You also need to consider your own temperament. If you’re a “detail person” who’s a good observer and will be conscientious about following a checklist, you should be able to tackle the job yourself. If you’re not, you ought to consider letting a boatyard do the work. Be realistic about your skills and about your ability to learn new things.

Q. Where can you find the information you’ll need to prepare yourself? 

A. The maintenance bible for boatowners is the “Boatowner’s Mechanical and Electrical Manual,” by Nigel Calder, which you can find online or at boating supply stores. You can get checklists by typing “boat commissioning” into your search engine (also at proptalk.com/spring). The important thing is to adjust the checklist to make it fit your boat.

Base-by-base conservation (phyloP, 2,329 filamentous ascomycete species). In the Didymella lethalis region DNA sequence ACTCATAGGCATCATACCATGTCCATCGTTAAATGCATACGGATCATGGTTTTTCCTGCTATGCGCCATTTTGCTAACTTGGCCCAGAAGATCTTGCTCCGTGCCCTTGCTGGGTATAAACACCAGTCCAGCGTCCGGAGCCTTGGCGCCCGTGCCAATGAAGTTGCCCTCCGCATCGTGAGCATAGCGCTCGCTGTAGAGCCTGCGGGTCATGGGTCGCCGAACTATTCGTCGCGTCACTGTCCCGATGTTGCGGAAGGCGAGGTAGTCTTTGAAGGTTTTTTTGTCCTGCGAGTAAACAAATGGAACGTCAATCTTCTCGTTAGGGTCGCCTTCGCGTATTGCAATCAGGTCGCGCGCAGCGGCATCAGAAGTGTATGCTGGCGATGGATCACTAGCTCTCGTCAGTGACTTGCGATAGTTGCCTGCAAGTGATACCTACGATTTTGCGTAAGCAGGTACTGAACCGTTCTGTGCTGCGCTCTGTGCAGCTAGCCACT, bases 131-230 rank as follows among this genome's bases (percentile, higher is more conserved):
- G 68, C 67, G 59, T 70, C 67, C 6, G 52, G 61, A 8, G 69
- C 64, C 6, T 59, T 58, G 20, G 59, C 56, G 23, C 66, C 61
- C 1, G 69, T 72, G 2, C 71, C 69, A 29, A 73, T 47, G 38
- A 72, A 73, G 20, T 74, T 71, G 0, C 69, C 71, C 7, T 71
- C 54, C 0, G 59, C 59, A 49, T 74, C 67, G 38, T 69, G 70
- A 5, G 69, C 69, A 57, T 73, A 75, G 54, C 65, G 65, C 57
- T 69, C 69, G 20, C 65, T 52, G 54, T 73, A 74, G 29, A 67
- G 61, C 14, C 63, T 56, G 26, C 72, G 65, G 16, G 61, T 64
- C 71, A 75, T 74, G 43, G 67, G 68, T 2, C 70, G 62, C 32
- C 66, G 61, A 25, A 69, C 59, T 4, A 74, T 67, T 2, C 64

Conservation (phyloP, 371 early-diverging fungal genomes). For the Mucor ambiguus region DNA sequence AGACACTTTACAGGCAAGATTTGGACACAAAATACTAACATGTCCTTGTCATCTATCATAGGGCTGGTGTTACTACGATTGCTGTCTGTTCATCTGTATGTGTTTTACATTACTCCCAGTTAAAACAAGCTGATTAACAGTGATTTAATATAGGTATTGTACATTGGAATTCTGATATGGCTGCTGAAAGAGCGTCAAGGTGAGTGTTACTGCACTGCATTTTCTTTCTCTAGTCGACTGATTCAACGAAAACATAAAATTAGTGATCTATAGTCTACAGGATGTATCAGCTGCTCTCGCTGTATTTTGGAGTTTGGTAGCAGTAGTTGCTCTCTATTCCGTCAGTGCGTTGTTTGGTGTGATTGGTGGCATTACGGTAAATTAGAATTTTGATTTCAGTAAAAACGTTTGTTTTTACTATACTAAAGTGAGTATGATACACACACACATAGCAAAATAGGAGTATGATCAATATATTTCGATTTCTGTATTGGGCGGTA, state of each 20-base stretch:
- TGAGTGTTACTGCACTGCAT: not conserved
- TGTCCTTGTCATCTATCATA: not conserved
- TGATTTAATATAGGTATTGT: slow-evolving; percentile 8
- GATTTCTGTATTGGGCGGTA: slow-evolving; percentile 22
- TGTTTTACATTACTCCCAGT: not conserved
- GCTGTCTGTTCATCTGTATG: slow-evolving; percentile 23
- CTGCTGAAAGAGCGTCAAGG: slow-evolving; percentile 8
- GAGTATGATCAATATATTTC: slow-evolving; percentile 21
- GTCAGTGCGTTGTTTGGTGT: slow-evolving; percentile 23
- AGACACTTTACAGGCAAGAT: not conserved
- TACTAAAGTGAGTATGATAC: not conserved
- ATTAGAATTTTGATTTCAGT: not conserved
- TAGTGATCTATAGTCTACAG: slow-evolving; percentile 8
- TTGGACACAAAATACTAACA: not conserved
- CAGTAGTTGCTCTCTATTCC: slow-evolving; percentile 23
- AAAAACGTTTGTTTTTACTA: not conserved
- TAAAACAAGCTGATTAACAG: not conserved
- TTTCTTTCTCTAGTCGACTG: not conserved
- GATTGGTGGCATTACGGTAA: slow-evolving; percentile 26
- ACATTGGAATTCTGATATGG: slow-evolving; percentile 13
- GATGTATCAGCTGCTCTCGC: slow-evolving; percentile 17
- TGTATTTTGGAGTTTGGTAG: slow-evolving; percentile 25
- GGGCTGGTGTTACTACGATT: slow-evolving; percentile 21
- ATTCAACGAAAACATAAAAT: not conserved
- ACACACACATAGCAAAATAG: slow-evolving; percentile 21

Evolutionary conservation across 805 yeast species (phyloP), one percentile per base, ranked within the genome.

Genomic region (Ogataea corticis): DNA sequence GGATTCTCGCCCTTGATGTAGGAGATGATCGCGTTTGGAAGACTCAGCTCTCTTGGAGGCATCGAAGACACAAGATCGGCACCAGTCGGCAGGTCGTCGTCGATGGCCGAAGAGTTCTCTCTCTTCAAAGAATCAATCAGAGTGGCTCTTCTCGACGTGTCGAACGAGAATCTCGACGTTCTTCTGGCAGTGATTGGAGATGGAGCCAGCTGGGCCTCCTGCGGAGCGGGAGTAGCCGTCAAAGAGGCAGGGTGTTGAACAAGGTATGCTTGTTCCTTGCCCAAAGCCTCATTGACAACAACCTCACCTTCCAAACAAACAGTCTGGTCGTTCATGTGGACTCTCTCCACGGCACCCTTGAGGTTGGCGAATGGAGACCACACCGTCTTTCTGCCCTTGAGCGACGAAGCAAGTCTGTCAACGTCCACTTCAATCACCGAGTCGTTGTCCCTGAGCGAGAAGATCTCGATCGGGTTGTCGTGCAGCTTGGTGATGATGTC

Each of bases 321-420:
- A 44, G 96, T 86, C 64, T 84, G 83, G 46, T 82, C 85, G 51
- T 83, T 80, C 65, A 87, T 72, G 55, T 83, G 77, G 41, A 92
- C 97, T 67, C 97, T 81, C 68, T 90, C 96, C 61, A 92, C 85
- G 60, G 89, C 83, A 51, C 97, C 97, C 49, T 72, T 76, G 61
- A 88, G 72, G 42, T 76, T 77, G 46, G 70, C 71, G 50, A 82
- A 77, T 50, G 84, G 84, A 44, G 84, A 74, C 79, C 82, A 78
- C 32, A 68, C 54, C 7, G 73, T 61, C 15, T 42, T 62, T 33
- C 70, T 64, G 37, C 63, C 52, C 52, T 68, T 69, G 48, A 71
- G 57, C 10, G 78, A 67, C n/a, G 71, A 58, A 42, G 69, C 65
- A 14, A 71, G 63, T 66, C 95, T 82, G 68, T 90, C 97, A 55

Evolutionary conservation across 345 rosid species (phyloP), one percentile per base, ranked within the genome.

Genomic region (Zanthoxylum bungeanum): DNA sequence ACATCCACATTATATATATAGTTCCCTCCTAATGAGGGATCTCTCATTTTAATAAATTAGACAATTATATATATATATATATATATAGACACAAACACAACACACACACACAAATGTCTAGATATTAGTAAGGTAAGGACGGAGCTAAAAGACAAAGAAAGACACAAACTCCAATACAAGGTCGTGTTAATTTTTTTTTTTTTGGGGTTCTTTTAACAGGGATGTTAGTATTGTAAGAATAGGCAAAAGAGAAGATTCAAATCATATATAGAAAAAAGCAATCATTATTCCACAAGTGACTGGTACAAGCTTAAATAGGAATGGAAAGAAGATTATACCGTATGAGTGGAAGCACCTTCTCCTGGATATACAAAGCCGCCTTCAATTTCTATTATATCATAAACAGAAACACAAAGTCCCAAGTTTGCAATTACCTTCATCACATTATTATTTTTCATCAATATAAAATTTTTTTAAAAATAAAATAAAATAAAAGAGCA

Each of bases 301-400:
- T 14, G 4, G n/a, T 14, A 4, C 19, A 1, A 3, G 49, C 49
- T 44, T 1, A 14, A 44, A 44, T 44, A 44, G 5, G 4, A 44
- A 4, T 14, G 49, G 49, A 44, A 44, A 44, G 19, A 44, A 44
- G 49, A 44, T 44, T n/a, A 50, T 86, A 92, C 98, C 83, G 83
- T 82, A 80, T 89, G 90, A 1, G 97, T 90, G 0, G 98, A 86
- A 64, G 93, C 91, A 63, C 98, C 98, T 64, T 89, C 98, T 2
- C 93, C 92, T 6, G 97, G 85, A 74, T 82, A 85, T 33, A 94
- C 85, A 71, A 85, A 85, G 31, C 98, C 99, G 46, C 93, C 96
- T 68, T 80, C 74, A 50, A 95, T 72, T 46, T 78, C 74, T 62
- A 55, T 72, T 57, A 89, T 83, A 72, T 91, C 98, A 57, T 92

Q. Isn’t that a lot of information to master in a short time?

A. You don’t have to try to do everything at once. Learn skills and build your knowledge gradually. If you have a technician work on your boat, ask if you can watch. You can learn a lot from observing a skilled mechanic or technician. You may decide that you can do some of those jobs yourself. 

Q. What kind of tools will you need?

A. You don’t have to have a lot of tools but they have to fit the nuts, bolts, screw heads, engine parts, and fittings on your boat. Common hand tools, such as screwdrivers, socket and combination wrenches, pliers, and a hammer, will do, along with a few other tools that you’ll need to change the oil or fix specific equipment on your boat. 

Ordinarily, you won’t need any power tools. If you tackle more complex jobs, you may need a few specialized tools, such as a prop-puller or torque wrench. Use quality tools. If you have metric fittings, make sure you bring tools that will fit them.